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04 October, 2013

The Curse of Oh No, or, The Rum Diarrhea

The week took it's time in skulking up behind and bludgeoning me with what I can only assume was a femur unearthed from the San Quentin boneyard. If I'd been more aware, the signs were there: truck reluctant to travel, resulting in a starved frenzied drive to the very tip of the lower 48, a headache so long in the tooth that it reached my manawa, the skull-top whose calcification signals passage to something beyond infancy for all but our Tea Party brethren.

But for the time being, said signs hid and instead I saw the rainbow over an inlet, and enjoyed the presence of mind and present of time to pull over and photograph this glowingly fine apparition. I felt the truck complain and turned back before I ended up stranded hours from town. I got another evening in my own bed. I spent the next two days at an uncharacteristically sunny Neah Bay, basking in the warmth of government and tribal resource managers mostly in agreement. Somewhere offshore, I was sure, sea lions and lambs lay together in harmony.

I, I, I. As long as my phone was back home and the internet proved too slow to deal with. Everything was fine, as long as it was just I. Aye-aye-yai. No them.

Them them phoned in on Thursday. Him, specifically. He who is a legendary island archaeologist and drunkard (there is a difference, so he gets double credit), who began working in Hawai`i about when I did, and whose strait is now dire (same as it ever was). He who was not cajoled into an MA, or out of the field and into the bidness, or into a marriage. He who now faces another bout of unemployment with no back-up. He who is one of the best in his field, but archaeological fields are parochial, so when there is no work locally, emigration is no option unless cannibals nip at his heels. If some project does not emerge soon, he's fucked.

So he was frustrated, down, and was several days out into booze ocean when I heard from him. Gone the moderate wine of the past few months--down the gullet with rum and coconut milk. I had to go not long after he called, but rang back later only to get an answering app. Responding later that evening, having forgotten what day it was and that we'd talked earlier, he was Out...



Which I can understand. No job. He made the calls and found no work among the usual suspects (the only kind there are in the islands, really), so who's to question despondency and maybe even dependency on a bottle of that which will be there (for a while) when employment (gainful or joyful) has walked out? So a guy may well plead the fifth, and then another, and so further past a gallon, maybe firkins and before all is said and done a hogshead. But to any hard drinker, it's not about the cumulative total, it's about taking it one bottle at a time.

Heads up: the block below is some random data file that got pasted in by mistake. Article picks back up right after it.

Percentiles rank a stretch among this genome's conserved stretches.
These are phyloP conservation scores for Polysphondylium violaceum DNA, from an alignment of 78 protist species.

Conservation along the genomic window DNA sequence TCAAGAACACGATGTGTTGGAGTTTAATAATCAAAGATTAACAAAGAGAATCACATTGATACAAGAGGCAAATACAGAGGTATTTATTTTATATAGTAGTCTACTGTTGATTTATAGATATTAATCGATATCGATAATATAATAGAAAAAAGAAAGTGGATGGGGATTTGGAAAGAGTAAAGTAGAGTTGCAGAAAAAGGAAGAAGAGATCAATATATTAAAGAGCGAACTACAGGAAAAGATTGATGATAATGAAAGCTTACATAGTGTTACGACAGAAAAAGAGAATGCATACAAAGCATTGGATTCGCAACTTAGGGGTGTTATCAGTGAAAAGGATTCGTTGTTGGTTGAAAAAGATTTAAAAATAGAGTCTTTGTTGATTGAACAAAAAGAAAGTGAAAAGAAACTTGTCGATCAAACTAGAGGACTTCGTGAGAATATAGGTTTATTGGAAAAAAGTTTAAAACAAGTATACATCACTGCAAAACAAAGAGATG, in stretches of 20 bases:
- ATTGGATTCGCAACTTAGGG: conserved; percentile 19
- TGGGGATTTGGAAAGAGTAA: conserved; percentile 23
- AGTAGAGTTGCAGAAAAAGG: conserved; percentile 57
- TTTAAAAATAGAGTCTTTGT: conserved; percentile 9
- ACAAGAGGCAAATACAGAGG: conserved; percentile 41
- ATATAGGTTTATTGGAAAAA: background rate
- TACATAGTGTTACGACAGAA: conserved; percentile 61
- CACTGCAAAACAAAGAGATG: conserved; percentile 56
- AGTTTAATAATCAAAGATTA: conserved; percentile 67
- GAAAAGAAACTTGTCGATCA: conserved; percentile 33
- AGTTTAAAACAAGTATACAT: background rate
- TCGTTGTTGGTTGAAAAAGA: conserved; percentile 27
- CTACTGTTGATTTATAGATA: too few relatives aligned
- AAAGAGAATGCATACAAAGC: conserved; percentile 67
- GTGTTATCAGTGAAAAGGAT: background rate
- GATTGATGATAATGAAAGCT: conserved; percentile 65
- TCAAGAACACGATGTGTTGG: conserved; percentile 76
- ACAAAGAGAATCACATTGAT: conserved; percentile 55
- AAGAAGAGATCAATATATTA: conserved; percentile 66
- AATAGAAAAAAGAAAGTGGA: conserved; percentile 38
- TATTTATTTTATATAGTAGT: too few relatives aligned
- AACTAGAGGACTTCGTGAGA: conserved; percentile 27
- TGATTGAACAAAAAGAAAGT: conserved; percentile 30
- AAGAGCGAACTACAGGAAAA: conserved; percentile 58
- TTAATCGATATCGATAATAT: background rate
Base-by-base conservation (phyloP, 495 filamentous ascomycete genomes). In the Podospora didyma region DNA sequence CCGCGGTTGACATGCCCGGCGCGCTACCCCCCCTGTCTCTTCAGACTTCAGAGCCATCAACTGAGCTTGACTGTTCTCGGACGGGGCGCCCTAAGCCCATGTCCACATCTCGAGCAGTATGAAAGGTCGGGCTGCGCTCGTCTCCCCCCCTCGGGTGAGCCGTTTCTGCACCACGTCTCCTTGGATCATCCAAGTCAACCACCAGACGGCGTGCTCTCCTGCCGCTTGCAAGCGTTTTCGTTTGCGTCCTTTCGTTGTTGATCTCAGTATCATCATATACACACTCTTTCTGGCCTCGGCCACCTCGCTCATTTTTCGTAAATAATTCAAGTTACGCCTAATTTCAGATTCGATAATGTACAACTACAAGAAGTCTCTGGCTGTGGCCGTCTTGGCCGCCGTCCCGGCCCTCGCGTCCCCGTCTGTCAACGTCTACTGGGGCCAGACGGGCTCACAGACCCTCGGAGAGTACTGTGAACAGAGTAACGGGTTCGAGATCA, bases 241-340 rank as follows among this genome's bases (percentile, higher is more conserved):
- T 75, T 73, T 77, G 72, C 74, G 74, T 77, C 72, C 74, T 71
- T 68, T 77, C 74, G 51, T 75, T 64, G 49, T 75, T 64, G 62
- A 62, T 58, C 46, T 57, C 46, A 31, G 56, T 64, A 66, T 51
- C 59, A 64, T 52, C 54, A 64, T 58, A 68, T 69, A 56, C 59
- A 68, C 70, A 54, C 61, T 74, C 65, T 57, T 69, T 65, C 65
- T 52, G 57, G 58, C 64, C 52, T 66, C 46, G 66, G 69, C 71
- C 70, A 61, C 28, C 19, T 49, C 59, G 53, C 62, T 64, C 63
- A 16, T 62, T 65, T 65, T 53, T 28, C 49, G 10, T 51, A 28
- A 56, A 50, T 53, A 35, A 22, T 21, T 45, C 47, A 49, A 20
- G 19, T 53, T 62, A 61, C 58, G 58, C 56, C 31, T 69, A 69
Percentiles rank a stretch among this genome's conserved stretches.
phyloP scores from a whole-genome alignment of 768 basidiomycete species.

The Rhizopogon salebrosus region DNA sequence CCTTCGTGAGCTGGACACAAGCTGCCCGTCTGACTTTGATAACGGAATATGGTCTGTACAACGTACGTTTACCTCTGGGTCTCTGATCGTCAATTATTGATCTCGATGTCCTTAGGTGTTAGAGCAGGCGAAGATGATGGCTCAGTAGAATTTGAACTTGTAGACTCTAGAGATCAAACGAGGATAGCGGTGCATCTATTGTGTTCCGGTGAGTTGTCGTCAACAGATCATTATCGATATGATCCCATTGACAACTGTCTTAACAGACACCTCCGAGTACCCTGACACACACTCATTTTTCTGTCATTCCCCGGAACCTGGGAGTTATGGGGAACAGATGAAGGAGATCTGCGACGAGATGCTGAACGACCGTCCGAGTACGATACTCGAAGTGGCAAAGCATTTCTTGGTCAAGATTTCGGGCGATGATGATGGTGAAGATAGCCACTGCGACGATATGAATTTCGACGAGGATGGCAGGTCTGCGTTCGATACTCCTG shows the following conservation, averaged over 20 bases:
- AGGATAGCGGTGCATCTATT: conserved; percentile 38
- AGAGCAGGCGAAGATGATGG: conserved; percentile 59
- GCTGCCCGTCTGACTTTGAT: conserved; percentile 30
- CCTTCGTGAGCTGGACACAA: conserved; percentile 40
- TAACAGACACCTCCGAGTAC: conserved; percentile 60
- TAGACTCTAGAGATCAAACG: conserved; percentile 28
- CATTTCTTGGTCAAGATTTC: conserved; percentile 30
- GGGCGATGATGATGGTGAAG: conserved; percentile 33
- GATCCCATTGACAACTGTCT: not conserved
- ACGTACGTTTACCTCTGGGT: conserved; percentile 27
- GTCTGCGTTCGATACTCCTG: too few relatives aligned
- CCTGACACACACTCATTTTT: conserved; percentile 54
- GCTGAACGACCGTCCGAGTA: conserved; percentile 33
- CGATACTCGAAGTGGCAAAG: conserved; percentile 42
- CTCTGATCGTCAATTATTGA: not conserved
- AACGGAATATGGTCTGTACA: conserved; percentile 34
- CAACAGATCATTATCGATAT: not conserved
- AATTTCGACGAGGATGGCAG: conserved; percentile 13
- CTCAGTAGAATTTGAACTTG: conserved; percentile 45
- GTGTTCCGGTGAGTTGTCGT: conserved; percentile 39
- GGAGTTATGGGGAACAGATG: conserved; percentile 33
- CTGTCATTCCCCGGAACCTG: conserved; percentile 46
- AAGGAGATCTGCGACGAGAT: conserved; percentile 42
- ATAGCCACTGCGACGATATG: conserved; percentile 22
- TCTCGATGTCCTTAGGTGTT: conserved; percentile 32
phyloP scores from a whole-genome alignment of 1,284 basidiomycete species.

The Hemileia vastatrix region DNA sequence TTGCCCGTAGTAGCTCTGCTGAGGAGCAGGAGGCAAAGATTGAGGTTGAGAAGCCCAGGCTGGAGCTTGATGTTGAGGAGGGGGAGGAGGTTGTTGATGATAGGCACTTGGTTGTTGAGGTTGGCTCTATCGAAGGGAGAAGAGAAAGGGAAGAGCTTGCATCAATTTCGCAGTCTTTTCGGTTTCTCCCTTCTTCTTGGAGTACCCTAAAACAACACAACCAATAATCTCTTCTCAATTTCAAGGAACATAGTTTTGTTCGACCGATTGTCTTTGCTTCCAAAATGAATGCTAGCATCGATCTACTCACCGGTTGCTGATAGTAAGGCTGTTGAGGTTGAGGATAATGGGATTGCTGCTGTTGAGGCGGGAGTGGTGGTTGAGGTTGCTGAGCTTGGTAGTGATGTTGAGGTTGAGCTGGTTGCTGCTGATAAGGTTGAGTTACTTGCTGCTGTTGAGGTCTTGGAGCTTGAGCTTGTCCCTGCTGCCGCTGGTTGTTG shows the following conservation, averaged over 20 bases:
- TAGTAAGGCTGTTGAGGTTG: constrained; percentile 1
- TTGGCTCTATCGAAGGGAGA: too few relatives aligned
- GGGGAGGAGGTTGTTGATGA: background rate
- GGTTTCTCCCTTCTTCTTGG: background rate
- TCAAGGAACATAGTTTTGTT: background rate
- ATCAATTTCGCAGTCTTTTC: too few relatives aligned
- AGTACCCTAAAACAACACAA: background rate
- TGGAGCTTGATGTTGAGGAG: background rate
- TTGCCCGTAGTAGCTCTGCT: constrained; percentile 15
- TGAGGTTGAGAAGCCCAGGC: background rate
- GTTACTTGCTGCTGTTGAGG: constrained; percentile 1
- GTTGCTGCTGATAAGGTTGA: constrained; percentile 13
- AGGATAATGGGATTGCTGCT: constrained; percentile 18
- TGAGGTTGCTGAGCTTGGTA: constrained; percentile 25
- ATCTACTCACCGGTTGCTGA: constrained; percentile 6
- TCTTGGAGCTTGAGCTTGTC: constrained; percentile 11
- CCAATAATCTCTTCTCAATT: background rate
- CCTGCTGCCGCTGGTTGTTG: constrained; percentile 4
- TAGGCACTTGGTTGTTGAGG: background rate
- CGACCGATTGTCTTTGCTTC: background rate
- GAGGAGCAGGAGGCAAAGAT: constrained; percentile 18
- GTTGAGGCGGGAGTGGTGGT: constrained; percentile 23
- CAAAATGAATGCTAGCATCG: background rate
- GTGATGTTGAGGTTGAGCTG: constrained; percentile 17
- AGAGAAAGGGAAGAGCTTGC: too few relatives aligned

But so goes the spiral that heads down or stagnates. There are few ups from weeks blacked out and besotted. Regrets, yes, sometimes leading to another round. Recoveries, perhaps, but sure to be challenged by another layoff.

If we lived in a world where enthusiasm, skill, and knowledge were rewarded, he'd be fine, and if being funny counted he'd be sitting pretty. But we live in a world where "just" being a field guy comes off as unambitious, and skepticism spiced with comedy comes off as trouble-making. Besides which, it's easier to hire new kids who work for peanuts than to offer a man a living wage because he gathers the data upon which the whole enterprise depends. Predictably and sadly, this is true even if the kids have little clue and the 40-something vet has the benefit of decades of experience. Missed sites are bulldozed away, none the wiser except for the veteran shovelbum who knew the deal, and was cut out or walked out.

But the honor of a guy like my friend, who would walk out on a crook's deal, does not demand much on the market. If it's not for sale, the fixers and fiends find a work-around--someone willing to sell fake honor, typically--and then honor's Cash Value = Zero. As a consolation prize, cast-aways of this system receive enough unemployment to live a seriously bleak life or a drunkenly numb one.

Either ailment in this short list of options weighs so heavily on any one man that recovering without company can crush vertebra. So, I'll keep calling from time to time. Maybe I cannot fix the economy, or thirsty genes, but I can be better than nothing, if only barely.

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